This is a great way to gain the attention of influencers and start to building a relationship with them, while also expanding the opportunity for referral traffic.

Unfortunately, like distribution, manual outreach can be a little time consuming, especially if you’re listing a number of influencers – as in the case of a compilation post.

At ContentMarketer.io, I’ve created a tool that simplifies that process. My Notifier tool will scan your content for names or contacts, especially those where a Twitter profile has been linked. It will then allow you to generate a Tweet that gets sent out, automatically tagging all the individuals within your post. You can send it as one tweet or multiple tweets with individual, more personalized messages.

pic11

 

9. Build engagement and nurture your audience

While the majority of your content marketing will be top-of-the-funnel content meant to grab the attention of your audience, you also need content further into the funnel that’s intended to build engagement with your audience and nurture your leads.

This extended engagement keeps your brand at the front of your audience’s mind, so that when you want to offer a special promotion, release a new product or push another relevant update their way, they’re more likely to listen.

The easiest way to grab those opt-ins for an email list is to offer exclusive content through the list or to present a special offer, like a comprehensive educational ebook, white paper, etc.

pic12

But you need an easy way to retain those emails and reach out to those subscribers. That’s why every content marketer should have an email platform tied to their content efforts.

There are countless options to choose from, but I recommend MailChimp for a number of reasons. Not only do they offer a “forever free” plan up to 2,000 subscribers, but even at the free level, you get access to attractive templates that are easy to customize, in addition to the program’s free reports and data insights.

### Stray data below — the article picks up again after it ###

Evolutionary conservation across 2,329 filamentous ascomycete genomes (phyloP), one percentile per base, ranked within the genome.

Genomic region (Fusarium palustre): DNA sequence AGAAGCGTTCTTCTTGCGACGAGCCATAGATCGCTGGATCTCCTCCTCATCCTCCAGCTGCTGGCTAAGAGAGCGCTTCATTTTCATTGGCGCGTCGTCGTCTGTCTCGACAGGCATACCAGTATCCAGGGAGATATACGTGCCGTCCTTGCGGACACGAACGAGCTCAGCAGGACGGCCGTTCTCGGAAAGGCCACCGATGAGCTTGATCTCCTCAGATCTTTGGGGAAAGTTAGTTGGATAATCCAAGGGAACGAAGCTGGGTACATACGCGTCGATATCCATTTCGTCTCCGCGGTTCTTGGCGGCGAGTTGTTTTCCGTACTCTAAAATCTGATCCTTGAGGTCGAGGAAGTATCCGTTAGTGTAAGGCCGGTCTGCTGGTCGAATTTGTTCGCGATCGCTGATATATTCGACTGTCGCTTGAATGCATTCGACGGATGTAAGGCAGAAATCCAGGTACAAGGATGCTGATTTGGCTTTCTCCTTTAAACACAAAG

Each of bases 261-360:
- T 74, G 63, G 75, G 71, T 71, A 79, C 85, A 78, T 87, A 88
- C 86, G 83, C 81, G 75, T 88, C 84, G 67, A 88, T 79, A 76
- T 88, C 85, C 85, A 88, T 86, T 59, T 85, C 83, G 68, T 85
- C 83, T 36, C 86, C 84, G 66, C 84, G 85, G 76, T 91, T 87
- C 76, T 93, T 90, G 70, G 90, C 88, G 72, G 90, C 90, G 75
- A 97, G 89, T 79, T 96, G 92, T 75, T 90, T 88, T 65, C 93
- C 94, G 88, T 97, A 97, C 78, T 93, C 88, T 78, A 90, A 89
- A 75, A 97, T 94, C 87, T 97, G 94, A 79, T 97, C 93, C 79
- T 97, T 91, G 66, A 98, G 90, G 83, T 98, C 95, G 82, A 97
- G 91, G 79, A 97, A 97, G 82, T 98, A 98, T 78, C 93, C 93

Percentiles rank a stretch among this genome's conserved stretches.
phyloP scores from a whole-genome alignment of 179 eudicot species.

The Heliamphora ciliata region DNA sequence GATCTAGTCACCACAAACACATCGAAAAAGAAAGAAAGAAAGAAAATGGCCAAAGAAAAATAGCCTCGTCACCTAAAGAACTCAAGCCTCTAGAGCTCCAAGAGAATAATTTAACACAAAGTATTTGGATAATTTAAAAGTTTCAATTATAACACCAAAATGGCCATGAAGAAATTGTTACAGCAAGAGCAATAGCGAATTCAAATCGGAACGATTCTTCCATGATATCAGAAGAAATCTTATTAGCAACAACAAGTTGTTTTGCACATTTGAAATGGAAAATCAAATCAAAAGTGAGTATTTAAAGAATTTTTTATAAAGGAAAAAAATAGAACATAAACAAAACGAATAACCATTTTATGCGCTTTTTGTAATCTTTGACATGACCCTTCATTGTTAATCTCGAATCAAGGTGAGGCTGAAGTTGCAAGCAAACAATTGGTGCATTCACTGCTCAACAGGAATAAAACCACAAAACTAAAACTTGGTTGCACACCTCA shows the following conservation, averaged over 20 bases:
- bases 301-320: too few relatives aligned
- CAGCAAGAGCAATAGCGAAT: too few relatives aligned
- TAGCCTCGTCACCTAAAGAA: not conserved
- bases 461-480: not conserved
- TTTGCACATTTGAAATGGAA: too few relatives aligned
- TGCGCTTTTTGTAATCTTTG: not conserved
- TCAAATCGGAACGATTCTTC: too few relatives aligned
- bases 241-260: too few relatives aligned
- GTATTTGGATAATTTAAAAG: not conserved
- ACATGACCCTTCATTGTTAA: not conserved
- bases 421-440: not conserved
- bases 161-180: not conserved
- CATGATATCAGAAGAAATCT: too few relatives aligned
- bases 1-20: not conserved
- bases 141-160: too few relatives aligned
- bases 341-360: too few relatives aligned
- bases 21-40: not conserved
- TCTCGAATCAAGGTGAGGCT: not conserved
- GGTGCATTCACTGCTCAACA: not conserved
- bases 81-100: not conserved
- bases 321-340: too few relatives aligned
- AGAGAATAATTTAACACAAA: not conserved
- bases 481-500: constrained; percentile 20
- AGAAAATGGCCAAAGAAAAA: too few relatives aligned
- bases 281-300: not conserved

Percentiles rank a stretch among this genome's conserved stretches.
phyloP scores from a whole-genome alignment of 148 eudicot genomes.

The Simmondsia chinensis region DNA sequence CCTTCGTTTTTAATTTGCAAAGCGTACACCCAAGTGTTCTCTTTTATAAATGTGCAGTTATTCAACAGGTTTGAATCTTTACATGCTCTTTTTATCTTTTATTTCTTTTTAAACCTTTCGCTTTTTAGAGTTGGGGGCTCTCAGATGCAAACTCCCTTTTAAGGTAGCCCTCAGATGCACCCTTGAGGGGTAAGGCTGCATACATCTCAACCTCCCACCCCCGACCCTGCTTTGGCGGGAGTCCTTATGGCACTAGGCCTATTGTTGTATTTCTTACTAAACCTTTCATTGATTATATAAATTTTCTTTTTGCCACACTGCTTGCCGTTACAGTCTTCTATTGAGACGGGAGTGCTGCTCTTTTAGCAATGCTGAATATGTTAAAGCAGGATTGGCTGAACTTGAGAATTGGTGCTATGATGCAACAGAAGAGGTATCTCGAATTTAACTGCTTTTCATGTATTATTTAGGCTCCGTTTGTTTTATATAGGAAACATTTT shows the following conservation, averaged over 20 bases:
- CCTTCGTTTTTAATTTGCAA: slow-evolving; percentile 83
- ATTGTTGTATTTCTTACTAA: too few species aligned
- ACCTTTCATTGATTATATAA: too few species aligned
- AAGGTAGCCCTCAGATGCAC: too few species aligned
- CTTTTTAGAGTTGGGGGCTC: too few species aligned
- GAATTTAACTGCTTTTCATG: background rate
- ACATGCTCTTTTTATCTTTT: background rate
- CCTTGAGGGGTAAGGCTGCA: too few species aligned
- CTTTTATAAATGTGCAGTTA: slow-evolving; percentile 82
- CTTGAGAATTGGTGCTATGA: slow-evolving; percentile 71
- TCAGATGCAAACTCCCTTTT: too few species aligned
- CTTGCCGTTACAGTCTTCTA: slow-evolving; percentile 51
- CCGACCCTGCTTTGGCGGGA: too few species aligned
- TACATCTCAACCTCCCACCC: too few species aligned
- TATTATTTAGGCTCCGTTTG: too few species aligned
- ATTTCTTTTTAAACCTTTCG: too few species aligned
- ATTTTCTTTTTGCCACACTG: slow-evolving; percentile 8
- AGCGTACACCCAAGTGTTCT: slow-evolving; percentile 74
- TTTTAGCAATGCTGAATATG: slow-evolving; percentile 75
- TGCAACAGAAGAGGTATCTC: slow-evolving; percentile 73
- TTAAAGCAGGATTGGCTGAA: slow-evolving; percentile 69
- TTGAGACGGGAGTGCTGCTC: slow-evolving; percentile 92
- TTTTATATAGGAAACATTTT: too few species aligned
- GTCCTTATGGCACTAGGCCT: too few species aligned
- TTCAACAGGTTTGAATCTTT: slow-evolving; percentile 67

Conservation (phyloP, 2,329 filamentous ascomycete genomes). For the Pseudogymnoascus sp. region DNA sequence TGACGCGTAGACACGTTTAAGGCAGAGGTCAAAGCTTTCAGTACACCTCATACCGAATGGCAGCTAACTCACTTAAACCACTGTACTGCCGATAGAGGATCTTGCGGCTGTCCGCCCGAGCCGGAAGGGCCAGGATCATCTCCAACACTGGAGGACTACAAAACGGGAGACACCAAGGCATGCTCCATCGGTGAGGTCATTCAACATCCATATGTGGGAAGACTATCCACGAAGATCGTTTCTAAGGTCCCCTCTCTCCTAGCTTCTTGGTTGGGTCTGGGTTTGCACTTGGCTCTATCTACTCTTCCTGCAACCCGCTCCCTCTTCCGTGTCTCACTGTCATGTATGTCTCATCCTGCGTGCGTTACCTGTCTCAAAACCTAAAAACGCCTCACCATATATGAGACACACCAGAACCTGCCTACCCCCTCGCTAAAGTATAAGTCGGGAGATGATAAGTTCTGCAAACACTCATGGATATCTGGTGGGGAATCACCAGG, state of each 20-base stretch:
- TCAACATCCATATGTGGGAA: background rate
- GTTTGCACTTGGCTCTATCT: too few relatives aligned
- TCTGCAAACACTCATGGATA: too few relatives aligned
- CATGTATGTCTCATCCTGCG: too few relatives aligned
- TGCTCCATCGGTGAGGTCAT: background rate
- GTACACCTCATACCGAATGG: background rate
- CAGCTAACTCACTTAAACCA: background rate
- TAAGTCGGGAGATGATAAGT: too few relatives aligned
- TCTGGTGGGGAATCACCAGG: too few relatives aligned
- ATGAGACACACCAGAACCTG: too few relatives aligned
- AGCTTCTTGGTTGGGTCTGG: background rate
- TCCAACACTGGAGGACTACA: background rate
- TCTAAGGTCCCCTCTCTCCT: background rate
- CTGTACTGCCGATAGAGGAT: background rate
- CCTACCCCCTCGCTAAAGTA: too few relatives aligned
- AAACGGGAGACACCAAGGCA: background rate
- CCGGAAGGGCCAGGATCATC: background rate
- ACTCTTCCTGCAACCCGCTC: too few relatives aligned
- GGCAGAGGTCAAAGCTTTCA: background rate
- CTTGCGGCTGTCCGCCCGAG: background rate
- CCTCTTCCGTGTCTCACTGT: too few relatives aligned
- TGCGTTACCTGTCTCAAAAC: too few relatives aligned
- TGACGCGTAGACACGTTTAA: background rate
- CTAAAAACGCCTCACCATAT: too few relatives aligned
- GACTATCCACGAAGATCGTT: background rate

10. Give content promotion a boost

It’s great when the distribution of your content starts to take off and your posts gain traction. It’s even better when your content gets curated by a wider audience and visibility begins to soar. I’ve mentioned some ways here to help with promotion and distribution, but one of my favorite tools for getting content curated is Quuu.co.

It’s the perfect complement to your existing content marketing efforts because sharing great content helps increase overall engagement and grow a targeted following.

pic13

Not only does Quuu help you source relevant content for your own audience, you can submit your content to Quuu for the same. Flag your content for the relevant industry/audience, and once it’s approved, Quuu will start pushing it out to the social channels of other users and influencers, vastly expanding the reach of your content and getting it into the hands of those who many not have otherwise seen it.

What other tools would you add to my content marketing toolkit? Share your recommendations with me in the comments below:

Comments
  1. Hi Sujan,

    Thanks so much for including us in your post 🙂 Did you have any feedback about the platform that you’d like to share? We’re asking our users and writers how we can improve the platform and would love to know what you think.

    Also, would you be able to change Atomic Alley to Atomic Reach?
    Atomic Alley was what our old platform was called.

    Please let me know if you’re interested in learning more about the platform. I’d love to show you how we can help you increase your blog’s engagement with a 30 day free trial.

    Awesome list of tools,
    Amanda

  2. But don’t you think if you add too many images it would have direct impact on the loading time. So, how do you decide the number of images in a post.

    1. If you optimise the images properly they shouldn’t increase load time that much.
      Also not all the images are at the top of the page – later ones can load while the user is reading.
      I read somewhere (can’t remember where) that the ideal is about one image every 5-600 words. I never quite make that but I should try.

    2. Hey Deb,

      The number of images you use in your blog should not really affect your load time. If you use JPEG images and optimize them for web, your images size can go as low as 10KB or even lower. I would be more concerned with embedding

      With a good hosting server, you won’t see a significant (if there is any) on your load time.

      Also, with the use of Google Analytics you can get to see if articles with more images have a longer loading time or not. It is always good to test it out 🙂

Leave a Reply

Your email address will not be published. Required fields are marked *